When an electric accessory or a light (except for headlamps) fails to work, the cause may be a blown fuse. Fuses blow when there is too much current flow. However, nonrecurring conditions can also cause a fuse to blow. If a new fuse blows almost immediately, there is a circuit problem.
The fuse box may be under the dash, under the hood, or in the glove box (check your owner’s manual). The fuse box is marked so that you can find the fuse for the affected circuit.
There are three types of car fuses: glass envelope, ceramic body, and minispade. When one blows, its metal strip breaks (you may not be able to see the break with the fuse in the holder). To check, use a 12-volt test lamp with a pointed probe.
Connect the lamp’s alligator clip to body metal, turn on the problem circuit, and probe each end of the holder of a glass or ceramic fuse. With a minispade fuse, probe through the holes in the ends of the fuse. The test lamp should light in each case. If it lights in only one, the fuse is blown; if it lights in neither, there is a wiring problem.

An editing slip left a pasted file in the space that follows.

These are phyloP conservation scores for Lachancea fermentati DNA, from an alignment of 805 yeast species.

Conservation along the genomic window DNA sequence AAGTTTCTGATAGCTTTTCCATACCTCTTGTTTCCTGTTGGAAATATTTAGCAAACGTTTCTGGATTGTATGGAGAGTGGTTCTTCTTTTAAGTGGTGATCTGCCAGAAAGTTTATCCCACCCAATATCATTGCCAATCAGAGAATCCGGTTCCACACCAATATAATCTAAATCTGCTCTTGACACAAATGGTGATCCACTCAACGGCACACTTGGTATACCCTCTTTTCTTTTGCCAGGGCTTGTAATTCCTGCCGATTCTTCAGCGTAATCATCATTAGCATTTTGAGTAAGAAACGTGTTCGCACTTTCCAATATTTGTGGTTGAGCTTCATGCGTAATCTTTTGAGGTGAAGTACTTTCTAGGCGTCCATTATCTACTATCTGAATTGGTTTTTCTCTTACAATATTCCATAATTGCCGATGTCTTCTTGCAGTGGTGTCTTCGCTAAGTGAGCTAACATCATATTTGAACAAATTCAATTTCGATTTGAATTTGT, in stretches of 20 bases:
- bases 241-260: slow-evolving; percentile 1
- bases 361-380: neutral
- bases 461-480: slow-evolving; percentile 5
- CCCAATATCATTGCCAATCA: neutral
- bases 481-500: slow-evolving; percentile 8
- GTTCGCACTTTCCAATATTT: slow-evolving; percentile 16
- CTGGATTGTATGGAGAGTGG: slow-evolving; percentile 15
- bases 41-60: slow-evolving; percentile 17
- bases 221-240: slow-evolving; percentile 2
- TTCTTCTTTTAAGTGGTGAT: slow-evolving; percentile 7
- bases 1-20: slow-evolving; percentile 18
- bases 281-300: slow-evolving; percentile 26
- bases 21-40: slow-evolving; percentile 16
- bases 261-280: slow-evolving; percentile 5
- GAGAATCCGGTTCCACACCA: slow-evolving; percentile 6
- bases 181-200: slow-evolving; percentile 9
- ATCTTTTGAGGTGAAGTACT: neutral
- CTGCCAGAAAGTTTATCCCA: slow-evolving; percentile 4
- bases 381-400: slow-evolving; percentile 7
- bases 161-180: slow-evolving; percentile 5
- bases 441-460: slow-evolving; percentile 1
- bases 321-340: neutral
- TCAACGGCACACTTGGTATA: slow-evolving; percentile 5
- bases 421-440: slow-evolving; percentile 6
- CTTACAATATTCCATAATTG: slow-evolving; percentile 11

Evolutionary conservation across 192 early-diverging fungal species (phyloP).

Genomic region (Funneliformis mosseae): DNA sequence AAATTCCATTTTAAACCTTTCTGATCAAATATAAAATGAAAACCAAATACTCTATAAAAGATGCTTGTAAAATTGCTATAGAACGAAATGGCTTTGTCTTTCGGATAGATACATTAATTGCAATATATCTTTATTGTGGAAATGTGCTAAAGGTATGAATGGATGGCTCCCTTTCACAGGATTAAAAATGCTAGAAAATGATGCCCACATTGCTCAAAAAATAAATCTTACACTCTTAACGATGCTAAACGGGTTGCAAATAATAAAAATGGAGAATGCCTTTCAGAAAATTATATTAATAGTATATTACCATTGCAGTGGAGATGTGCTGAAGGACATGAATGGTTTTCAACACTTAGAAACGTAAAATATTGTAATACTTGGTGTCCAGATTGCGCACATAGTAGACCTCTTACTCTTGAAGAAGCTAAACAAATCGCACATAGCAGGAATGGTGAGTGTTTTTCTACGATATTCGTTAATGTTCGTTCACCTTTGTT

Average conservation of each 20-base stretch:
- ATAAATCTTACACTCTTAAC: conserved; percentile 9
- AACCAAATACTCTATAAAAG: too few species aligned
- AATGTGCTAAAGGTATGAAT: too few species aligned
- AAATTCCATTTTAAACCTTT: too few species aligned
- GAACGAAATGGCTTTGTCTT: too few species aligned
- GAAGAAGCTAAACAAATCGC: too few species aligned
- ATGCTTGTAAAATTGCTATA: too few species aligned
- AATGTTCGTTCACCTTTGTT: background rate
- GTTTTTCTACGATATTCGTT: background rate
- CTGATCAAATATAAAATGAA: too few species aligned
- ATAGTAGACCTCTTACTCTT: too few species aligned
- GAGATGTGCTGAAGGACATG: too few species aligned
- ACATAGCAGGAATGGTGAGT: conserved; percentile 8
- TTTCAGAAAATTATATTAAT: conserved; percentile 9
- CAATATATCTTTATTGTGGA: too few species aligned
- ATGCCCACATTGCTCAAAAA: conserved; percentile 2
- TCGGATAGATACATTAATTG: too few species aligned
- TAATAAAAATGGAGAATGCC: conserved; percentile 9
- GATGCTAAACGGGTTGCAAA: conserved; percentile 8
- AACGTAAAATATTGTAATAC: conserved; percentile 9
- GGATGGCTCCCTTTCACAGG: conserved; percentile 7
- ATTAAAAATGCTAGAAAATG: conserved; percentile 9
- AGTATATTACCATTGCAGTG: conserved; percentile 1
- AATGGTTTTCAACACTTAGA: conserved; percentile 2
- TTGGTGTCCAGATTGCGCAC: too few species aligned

Turn off the ignition and affected circuit switches. Use a special puller to remove a glass-envelope fuse. Remove a minispade or a ceramic type with your fingers.
Install a new fuse of the same amperage as that stamped on the fuse. A higher-rated fuse won’t protect the circuit. A lower-rated one will blow even if there is normal current flow.